Proposed Law Would Allow Sunday Liquor Sales

Lawmakers Want 'Blue Laws' Repealed

Since prohibition ended, Colorado’s blue laws have required liquor stores and car dealerships to close their doors on Sundays.

That could change soon, however.

When the state Legislature reconvenes in January, proposed legislation would repeal the state’s blue laws, but it has opposition ranging from liquor stores to Christian conservatives.

For 40 years, family-owned Argonaut Liquors has been open every day of the week, save one.

"We've just always been closed on Sunday, and we like it that way," said Ron Vaughn, one of the owners.

But Rep. Paul Weissmann, D-Louisville, believes it’s time for a change.

"It's really sort of crazy that there are two industries that are protected by law, in fact, are told they need to be closed on Sundays: just car dealerships and liquor stores," he said.

For 15 years, Weissmann has sponsored legislation trying to repeal the Sunday sales ban, but powerful lobbies have prevented it from passing.

This year, the legislation will be put forward once again.

"People make business decisions in this world, and that's what we ought to allow liquor stores and car dealers to do," he said.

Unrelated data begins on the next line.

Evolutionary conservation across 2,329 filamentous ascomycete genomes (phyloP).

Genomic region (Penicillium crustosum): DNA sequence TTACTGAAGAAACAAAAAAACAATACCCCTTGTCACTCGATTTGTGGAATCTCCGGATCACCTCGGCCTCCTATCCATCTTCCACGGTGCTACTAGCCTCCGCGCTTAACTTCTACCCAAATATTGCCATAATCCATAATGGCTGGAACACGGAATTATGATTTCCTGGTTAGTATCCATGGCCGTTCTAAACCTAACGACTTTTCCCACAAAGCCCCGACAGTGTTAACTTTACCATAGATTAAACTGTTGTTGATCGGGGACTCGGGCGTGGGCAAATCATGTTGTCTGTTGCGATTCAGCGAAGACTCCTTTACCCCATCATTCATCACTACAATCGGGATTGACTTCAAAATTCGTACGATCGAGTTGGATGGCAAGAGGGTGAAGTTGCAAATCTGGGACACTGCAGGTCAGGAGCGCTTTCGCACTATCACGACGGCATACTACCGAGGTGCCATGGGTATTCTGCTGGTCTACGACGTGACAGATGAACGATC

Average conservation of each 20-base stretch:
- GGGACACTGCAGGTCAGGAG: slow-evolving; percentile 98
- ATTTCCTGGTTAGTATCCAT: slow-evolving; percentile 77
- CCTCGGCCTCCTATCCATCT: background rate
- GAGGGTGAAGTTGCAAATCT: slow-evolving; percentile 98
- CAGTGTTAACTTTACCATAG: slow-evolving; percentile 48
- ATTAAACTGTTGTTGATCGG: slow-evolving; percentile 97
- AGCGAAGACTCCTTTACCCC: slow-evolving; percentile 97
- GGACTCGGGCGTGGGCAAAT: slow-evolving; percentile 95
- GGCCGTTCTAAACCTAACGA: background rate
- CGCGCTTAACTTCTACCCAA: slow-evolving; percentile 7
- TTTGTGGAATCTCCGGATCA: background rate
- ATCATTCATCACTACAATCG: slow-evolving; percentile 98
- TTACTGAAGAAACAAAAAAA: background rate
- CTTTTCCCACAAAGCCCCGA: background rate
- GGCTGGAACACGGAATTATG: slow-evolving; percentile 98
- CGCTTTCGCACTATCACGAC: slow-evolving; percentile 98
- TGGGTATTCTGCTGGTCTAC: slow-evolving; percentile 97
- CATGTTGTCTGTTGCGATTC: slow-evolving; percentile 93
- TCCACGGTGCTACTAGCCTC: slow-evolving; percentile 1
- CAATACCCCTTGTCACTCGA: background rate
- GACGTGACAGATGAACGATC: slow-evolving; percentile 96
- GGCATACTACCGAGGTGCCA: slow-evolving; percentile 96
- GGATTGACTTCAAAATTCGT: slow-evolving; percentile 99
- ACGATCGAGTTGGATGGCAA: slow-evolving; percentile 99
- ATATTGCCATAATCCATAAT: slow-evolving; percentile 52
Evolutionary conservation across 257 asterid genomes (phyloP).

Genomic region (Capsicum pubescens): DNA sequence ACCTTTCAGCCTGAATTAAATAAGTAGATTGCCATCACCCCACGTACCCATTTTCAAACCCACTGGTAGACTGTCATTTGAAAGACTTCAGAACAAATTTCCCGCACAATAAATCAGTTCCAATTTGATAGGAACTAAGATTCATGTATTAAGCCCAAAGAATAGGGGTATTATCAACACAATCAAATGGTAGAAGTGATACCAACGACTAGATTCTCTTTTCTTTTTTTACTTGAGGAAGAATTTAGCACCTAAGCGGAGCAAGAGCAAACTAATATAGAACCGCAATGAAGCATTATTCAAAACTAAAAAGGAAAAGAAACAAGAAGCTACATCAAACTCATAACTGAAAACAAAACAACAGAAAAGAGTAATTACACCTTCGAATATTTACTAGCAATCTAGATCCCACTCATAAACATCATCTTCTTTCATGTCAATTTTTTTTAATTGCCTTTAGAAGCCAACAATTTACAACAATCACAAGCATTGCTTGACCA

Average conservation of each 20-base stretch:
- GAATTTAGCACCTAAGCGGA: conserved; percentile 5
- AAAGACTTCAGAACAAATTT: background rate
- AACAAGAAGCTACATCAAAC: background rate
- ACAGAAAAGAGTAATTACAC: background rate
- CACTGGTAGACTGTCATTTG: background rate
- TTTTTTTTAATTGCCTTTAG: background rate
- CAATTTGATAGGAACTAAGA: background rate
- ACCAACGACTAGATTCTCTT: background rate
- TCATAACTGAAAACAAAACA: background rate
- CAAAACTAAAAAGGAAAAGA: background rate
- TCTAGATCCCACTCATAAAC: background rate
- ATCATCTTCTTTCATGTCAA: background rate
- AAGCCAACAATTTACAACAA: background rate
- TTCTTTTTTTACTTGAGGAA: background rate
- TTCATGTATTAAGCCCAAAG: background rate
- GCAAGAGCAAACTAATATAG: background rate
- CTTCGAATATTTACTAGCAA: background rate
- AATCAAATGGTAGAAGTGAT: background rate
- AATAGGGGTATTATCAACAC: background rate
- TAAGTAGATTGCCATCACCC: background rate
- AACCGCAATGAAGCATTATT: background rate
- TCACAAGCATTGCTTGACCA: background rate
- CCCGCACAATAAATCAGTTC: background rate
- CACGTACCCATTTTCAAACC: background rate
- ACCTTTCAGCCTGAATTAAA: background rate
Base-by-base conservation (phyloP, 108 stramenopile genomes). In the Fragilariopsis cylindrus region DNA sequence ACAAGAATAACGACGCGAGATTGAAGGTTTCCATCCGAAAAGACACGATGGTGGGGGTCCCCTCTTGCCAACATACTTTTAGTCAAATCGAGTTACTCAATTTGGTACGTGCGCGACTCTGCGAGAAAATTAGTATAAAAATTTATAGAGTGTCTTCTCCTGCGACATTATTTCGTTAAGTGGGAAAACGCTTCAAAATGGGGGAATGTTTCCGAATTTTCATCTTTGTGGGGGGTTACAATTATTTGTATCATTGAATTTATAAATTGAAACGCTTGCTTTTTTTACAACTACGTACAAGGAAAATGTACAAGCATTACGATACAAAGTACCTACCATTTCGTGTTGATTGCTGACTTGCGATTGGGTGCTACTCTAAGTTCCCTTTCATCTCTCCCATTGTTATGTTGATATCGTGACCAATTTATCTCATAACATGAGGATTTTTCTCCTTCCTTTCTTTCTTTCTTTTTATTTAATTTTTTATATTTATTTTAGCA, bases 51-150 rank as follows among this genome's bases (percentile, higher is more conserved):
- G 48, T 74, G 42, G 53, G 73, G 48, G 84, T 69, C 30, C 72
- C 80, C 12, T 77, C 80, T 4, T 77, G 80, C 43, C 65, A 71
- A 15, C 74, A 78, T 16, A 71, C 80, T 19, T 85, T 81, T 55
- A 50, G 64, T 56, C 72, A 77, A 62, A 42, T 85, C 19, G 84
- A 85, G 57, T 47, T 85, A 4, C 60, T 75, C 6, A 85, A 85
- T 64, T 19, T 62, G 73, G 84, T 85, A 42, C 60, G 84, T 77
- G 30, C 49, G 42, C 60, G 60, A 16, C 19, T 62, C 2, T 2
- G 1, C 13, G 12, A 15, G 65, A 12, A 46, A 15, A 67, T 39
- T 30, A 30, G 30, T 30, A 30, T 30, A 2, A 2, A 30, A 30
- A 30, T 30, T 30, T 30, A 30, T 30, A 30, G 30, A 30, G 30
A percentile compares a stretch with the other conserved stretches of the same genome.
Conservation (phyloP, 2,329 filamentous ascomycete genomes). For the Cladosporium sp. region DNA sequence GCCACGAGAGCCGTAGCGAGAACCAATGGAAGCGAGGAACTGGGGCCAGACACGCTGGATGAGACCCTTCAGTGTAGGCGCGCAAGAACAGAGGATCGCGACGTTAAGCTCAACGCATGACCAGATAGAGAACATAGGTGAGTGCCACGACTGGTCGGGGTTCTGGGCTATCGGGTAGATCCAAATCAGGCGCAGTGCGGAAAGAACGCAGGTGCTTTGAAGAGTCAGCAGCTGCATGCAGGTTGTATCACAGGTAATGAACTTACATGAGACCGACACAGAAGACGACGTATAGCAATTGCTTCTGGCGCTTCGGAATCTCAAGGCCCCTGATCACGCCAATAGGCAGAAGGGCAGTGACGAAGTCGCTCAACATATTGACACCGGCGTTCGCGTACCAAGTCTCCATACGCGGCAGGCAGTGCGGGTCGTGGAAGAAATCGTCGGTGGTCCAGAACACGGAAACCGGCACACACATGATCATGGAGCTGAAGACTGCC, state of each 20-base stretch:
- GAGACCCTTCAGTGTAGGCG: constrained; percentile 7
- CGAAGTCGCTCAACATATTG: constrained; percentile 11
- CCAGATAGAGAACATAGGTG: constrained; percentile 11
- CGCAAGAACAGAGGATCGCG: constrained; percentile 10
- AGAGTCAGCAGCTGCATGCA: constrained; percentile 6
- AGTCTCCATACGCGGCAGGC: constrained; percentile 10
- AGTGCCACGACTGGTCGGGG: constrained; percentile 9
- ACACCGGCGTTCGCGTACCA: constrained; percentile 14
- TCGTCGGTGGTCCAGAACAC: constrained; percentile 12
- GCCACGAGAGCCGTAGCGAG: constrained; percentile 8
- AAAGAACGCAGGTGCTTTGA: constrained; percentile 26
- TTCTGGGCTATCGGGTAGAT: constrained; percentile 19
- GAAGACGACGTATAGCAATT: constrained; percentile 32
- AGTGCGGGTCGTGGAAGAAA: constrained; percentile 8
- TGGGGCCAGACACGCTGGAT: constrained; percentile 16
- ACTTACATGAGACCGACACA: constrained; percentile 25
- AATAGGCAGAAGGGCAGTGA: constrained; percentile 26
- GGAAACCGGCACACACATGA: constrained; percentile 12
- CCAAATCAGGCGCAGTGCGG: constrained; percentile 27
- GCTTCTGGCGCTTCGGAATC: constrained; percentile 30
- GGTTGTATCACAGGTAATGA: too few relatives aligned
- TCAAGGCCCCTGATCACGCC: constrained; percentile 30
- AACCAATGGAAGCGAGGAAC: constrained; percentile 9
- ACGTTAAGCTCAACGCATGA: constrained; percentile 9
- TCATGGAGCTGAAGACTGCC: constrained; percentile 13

For consumers, it’s a matter of convenience.

"I think that would be a great idea. I think it's kind of archaic," said Michael Pilch, a Denver resident, shopping at Argonaut Liquors. “It probably won’t benefit those little liquor stores, but they need to roll with the changes.”

But it’s a change liquor stores and car dealers don’t want.

At Rickenbaugh Cadillac Volvo, managers said an extra day would not increase sales, but it would increase costs.

"The money has to come from somewhere to pay the overhead, and that's you and I as consumers," said Jack Gilman, Rickenbaugh Cadillac Volvo sales director.

Smaller liquor stores, often run by family members, said it would be a hardship to remain open seven days a week.

"The pie doesn't get any bigger, you're just giving people more time to come and do it," said Vaughn.

While industries are motivated by business, some blue law supporters have a higher concern.

"It's just another chance for people to stay home and rest and praise God for all the blessings that we've received," said John Ginsburg, a Denver resident leaving noon Mass. “Sunday is a day of rest. I miss the days when most businesses were closed on Sundays.”

But lawmakers believe this year, getting rid of the Blue Laws could actually happen, at least when it comes to lifting the ban on liquor sales.

Other proposed legislation would allow all grocery stores, who for the most part currently only sell beer that’s 3.2 percent alcohol or less, to sell liquor and wine.

Although it’s a separate issue, local liquor stores believe it’s all an effort by big business to take over the Colorado liquor market.

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